--On playing in generic San Diego Jack Murphy Stadium after fighting the unusual conditions in San Francisco’s Candlestick Park, St. Louis’ Busch Stadium, and Yankee Stadium: “This is the time time I will play in a normal ballpark. It has good background, good weather. I won’t feel like I have to pull a ball down the line to hit it out. I will be able to just go up there and hit it.”
--On how his veteran presence can effect the Padres emotionally: “Just by showing up and playing. Just by being here, you can have an effect on a team. I like to have fun, but you have to be serious. You have to be serious right from the start. Your work hard, and then you hope your work habits can rub off on guys. Jack (McKeon) won’t have to say anything, the players can say it. Sometimes you have to call a meeting just to make sure everybody knows what direction you are going. This is not a team sport, everybody has to be individually motivated. Sometimes you have to remind them of that.”
--About playing first base full-time after being a designated hitter and outfielder in New York: “When Whitey Herzog brought me in at first base in St. Louis, I wasn’t sure about it. But he told me it looked like I had been over there all the time, and it felt that way. I don’t like being a designated hitter. I like being in the game all the time. I like knowing what I’m going to be doing.”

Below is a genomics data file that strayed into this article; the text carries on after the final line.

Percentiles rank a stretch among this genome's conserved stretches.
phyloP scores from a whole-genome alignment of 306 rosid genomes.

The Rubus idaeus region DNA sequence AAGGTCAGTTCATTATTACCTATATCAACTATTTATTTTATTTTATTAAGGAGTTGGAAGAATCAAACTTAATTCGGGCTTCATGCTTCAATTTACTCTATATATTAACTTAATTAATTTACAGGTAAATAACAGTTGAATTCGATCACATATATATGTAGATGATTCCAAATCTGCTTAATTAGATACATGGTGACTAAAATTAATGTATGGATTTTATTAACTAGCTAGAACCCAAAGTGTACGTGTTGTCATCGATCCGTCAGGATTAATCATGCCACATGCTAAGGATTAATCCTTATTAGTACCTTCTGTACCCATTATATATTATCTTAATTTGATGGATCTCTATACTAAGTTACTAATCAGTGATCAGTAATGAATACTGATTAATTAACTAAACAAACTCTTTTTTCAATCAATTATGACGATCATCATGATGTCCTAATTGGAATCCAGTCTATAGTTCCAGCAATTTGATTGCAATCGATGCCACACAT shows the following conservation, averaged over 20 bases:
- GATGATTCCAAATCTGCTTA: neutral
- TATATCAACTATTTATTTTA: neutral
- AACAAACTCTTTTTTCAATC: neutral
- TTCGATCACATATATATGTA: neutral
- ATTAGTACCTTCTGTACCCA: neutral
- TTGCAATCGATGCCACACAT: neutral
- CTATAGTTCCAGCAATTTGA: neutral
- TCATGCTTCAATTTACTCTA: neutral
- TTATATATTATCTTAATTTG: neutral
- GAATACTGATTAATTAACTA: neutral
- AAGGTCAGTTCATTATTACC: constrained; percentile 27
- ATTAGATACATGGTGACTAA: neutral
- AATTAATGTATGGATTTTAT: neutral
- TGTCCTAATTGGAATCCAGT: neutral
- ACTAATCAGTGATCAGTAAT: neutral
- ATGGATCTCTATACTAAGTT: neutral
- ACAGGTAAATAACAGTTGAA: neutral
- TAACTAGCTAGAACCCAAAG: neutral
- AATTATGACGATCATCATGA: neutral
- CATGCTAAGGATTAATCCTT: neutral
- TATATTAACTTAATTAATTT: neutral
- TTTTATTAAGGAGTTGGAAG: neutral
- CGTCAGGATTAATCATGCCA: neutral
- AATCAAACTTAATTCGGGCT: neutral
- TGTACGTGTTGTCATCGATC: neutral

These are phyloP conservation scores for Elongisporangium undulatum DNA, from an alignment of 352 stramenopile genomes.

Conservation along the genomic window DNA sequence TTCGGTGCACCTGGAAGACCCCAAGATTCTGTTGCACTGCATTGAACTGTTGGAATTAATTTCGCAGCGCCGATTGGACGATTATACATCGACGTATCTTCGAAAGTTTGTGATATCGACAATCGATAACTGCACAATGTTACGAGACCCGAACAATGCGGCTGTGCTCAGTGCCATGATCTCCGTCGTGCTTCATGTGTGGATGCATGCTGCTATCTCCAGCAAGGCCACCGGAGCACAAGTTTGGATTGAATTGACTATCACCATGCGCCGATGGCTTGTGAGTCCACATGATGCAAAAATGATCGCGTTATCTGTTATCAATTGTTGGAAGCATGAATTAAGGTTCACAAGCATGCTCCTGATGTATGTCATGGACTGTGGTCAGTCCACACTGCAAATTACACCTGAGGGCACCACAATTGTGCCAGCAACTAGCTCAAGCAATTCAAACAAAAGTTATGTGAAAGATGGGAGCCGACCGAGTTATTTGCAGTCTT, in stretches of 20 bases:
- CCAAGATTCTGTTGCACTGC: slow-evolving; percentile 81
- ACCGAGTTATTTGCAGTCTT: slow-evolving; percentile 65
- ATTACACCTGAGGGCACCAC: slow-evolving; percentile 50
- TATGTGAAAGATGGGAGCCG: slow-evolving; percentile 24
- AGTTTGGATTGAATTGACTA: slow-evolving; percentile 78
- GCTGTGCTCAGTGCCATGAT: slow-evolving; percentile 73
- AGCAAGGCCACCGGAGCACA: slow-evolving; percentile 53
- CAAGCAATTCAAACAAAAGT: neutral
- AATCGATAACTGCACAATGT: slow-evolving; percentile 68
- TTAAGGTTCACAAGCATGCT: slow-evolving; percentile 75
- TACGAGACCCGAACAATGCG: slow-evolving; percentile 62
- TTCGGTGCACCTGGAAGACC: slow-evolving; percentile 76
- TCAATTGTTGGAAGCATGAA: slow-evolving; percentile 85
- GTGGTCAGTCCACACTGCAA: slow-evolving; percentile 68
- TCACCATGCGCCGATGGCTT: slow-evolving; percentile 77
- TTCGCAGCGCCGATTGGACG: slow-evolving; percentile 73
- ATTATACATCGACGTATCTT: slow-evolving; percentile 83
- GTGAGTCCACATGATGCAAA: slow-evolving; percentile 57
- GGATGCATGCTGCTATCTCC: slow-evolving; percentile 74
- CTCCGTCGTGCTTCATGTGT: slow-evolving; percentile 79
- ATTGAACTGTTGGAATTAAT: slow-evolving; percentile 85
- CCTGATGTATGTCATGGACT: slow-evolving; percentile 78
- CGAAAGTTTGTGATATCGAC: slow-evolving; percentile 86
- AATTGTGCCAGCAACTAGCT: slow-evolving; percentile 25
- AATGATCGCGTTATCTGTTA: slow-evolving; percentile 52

Look for the Chris Brown-to-Detroit deal to come down as quickly as today. If Manager Jack McKeon has any magic left, he could pick up one of two Tiger outfielders, Gary Pettis or Pat Sheridan, both of whom are in Sparky Anderson’s doghouse. Pettis, a great center fielder and base stealer but a lousy hitter, could bat leadoff if he ever learned to hit the ball on the ground. Sheridan could be a good left-handed veteran off the bench. What kind of note is the malcontent Brown leaving on? In the recently released Padre season recap of every player, his name is not even mentioned. Neither is Keith Moreland’s, which probably also says something about his future here . . . The best line about the Jack Clark trade comes from a lawyer in New York, who, according to McKeon, called him and said, “I’m here if you need representation.” McKeon asked, “What for?” The lawyer said, “For that steal you just engineered.” . . . McKeon reiterated that the club’s remaining two needs are another power hitter and a veteran left-handed pitcher. Those will likely be addressed at the general managers’ meetings next week in Palm Springs. “I’m sure I’ll hear from everybody then,” said McKeon, who noted that there is much interest in the top Padre minor leaguers with little chance to make the big-league club next year, players such as Joey Cora, Randell Byers and Shane Mack. . . . The Care and Feeding Of A National No. 1 Draft Pick: The Padres’ double-A Wichita pitching coach, Steve Luebber, recently spent 5 days in Evansville, Ind., with last June’s top pick, Andy Benes. He watched the pitcher throw and run and set him up on trainer Dick Dent’s off-season stretching program. “He impressed me with how smooth he is at everything besides pitching,” Luebber said. “There are a lot of people who can pitch and aren’t smooth at anything else, but he runs well, comes off the mound well, swings well, just a good athlete.” Of course, Benes’ fastball didn’t bother Luebber, either. “When he brings it up an extra gear--man, it really comes in there,” Luebber said. “There’s nothing in his mechanics that are really wrong, just some little things that need to be fixed.” Although Benes will begin his pro career with Luebber’s double-A team next year, he could end up as high as the big leagues by September. Luebber would make no early prediction. “Experiencing his first year of pro ball is going be an adjustment in itself,” Luebber said. “He will be playing every day for the first time. He will be seeing some experienced hitters for the first time. I’ve seen guys with his kind of good stuff make it quick, and just as many guys not make it. So I don’t want to say.”